On the first day of the month, the D. C. Circuit Court of Appeals, the most important federal court of appeals beneath the Supreme Court, blocked the enforcement of the mandates of Obamacare on contraception and abortion. This bit of news is especially worth reporting, because the opinion of the court moved mainly along the lines that I have been arguing for in these columns as I’ve made the plea for a recasting of the argument over religious freedom. But where the argument took a turn in its logic, it is a turn that finds the religious crafting their own undoing.
I’ve sought to remind readers in these columns that the Catholic position is wrongly cast when the argument pleads for a tolerance merely of religious “beliefs.” The Catholic position, say, on abortion has been woven of the evidence of embryology and the moral reasoning of the natural law. As Bishop Lori insisted for the bishops, the mandates on abortion are not wrong only for Catholics; they are part of an “unjust law” and binding rightly on no one.
But when the argument is cast merely in terms of “beliefs,” the result is to produce an argument seeking only an “exemption” for Catholics from the laws imposed on others. Not only does that argument subtly abandon Catholic teaching, but it forgoes an arsenal of defenses that would readily come into play in defending other freedoms under the Constitution.
The case of Gilardi v. U.S. Department of Health and Human Services involved two brothers, Francis and Philip Gilardi, owners of Freshway Foods and Freshway Logistics. The Gilardis offer a self-insured plan of medical care for the 400 people they employ. And they would be forced under Obamacare to become accomplices in policies they have been taught to regard as serious wrongs.
The decision of the court was handed down by a panel of three judges, with the main opinion written by the formidable Janice Rogers Brown. Judge Brown noted at the outset what was “not at issue”: the case was not about “the sincerity of the Gilardis’ religious beliefs, nor does it concern theology behind Catholic precepts on contraception.”
In my columns here, I’ve argued that the law should bear the burden of supplying, in these cases, justifications as persuasive as the justifications it would be obliged to supply in other cases when it seeks to override the freedom of people to pursue the notion of the “good” that animates and justifies their own acts.
In the case of abortion, the government should be obliged to show why the Gilardis are mistaken in thinking that abortions destroy innocent human lives. But the Gilardis would be compelled also to act directly in providing abortions, and that fact would bring into play another ensemble of constitutional arguments. The government should be compelled then, as I’ve said, to meet a standard more demanding than something only “vaguely called” the public interest or safety.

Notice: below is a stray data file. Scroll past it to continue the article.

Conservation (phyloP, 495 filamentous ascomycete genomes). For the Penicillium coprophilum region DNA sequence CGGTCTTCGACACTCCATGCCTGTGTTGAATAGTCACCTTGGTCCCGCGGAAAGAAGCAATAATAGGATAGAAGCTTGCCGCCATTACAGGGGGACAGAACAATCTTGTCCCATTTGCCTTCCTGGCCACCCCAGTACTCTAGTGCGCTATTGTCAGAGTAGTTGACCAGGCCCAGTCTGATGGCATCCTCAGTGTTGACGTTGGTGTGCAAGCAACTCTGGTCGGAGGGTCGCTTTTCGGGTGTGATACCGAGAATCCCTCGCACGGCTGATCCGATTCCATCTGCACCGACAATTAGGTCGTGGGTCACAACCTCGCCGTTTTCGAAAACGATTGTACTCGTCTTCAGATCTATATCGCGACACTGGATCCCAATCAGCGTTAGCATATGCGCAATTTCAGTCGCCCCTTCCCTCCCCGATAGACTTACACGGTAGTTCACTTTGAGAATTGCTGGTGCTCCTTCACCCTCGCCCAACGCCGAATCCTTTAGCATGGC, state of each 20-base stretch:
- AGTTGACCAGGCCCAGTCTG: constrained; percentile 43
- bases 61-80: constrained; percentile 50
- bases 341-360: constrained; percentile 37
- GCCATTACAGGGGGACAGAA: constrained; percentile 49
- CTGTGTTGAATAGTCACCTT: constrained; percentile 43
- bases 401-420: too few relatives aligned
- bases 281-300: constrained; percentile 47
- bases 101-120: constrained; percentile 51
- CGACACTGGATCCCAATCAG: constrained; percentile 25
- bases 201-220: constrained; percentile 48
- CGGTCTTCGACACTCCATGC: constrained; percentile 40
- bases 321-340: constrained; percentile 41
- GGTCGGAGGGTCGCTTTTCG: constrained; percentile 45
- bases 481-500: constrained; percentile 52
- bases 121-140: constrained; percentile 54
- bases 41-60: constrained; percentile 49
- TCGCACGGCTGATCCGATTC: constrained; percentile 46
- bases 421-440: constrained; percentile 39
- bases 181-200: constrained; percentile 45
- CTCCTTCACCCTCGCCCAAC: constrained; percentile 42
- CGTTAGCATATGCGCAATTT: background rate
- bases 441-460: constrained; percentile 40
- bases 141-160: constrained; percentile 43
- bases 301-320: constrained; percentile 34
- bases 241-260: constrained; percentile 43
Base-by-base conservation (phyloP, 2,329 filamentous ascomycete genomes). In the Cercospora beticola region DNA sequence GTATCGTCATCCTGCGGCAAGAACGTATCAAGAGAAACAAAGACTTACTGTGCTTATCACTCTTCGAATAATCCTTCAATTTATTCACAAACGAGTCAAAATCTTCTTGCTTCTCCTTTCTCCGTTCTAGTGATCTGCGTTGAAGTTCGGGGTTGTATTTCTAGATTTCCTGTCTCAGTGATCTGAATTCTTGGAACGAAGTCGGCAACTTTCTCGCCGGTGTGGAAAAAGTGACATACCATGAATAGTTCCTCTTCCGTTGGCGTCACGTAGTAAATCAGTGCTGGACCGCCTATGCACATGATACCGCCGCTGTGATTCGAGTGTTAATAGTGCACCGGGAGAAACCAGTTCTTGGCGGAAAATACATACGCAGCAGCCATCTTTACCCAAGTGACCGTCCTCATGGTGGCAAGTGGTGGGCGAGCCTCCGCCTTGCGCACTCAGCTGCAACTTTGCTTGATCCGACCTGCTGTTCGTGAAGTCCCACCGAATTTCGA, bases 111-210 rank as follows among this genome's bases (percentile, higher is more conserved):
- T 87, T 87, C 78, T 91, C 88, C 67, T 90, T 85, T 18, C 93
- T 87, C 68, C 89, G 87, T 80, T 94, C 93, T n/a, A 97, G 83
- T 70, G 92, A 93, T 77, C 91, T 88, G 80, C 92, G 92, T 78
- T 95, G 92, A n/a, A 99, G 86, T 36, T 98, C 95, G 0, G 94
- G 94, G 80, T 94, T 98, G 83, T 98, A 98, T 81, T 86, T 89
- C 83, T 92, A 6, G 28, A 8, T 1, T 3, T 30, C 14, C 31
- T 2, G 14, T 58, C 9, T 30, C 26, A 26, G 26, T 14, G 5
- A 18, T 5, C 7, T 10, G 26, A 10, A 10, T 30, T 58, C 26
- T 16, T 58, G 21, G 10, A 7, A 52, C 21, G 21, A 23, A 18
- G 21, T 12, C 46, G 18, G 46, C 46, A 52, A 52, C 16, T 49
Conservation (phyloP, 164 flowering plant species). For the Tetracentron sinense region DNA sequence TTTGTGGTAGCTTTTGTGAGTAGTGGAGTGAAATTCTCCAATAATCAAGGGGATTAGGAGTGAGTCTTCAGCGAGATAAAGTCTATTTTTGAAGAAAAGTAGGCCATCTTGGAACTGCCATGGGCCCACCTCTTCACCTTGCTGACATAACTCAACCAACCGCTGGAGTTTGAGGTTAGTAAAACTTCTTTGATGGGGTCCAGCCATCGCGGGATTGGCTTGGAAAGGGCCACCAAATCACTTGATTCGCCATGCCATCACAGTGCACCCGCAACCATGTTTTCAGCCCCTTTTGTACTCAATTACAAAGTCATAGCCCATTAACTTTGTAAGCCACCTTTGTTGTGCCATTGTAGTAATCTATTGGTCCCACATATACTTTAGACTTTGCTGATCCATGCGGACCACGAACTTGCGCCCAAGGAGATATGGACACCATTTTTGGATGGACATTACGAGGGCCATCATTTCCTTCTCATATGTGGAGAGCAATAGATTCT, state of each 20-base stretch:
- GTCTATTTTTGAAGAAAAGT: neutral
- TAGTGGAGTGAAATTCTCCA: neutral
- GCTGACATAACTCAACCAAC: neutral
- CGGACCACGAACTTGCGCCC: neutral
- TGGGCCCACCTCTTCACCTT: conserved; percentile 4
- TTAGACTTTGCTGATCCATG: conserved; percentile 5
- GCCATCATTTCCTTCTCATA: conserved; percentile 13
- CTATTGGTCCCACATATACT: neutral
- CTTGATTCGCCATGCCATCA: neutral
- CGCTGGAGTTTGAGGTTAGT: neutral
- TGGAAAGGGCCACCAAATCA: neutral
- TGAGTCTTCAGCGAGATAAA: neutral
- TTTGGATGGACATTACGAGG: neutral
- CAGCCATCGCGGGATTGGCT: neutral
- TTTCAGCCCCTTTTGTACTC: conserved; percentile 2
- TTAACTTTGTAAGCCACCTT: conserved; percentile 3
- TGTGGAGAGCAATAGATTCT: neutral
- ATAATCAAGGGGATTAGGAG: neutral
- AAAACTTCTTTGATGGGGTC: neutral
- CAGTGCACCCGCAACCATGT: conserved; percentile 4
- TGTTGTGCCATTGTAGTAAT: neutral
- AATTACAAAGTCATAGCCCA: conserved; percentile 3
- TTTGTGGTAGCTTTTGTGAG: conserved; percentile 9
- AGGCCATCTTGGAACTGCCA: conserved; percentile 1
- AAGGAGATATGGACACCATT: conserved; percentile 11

The formidable Judge Janice Rogers Brown
And that is precisely the argument made by Judge Brown. Even if there is a “right” on the part of people to contraception, the Gilardis are not blocking the access of anyone to contraception. And so, as Judge Brown observes:
the government has failed to demonstrate how such a right – whether described as noninterference, privacy, or autonomy – can extend to the compelled subsidization of a woman’s procreative practices. Again, our searching examination is impossible unless the government describes its purposes with precision.
Judge Brown has marked off a path here for holding the government to a standard quite demanding in order to justify the imposition of these policies. The lawyers often use the term “strict scrutiny,” but that strictness should apply in the testing the justification for virtually anything imposed with the force of law.
And in the path carved out by Judge Brown, many other powerful arguments will come into play in challenging the assumptions and rationales of the government. It hardly makes sense to invoke the “public safety” in order to foster the killing of small humans in the womb. And on the matter of “health” and contraception, Judge Brown notes that the case may be rendered equivocal, for “the World Health Organization classifies certain oral contraceptives as carcinogens, marked by an increase for breast, cervical, and livers cancers.”
But then the conflict comes into play again between the claims of belief and the reasoning of natural law: Judge Brown argues that a right to contraception does not entail a right to compel the Gilardis to buy contraceptives for other people. But that moral argument would work just as powerfully to protect all other businessmen, even those who are not Catholic.
Judge Brown insists that the case is not about “religious beliefs,” and yet she and her colleagues have upheld the Gilardis under the Religious Freedom Restoration Act, a law that was passed distinctly for the protection of the religious. If that is the ground of the judgment, it produces, ironically, a rationale at odds with the natural law teaching of the Church, but it may also produce an inversion.
George Washington famously said that we no longer speak of religious freedom as though it were merely “the indulgence of one class of people that another enjoyed in the exercise of their inherent natural rights.” And yet, some of the religious have come to invert Washington by pleading now for a mere “indulgence” or exemption from the laws imposed on others.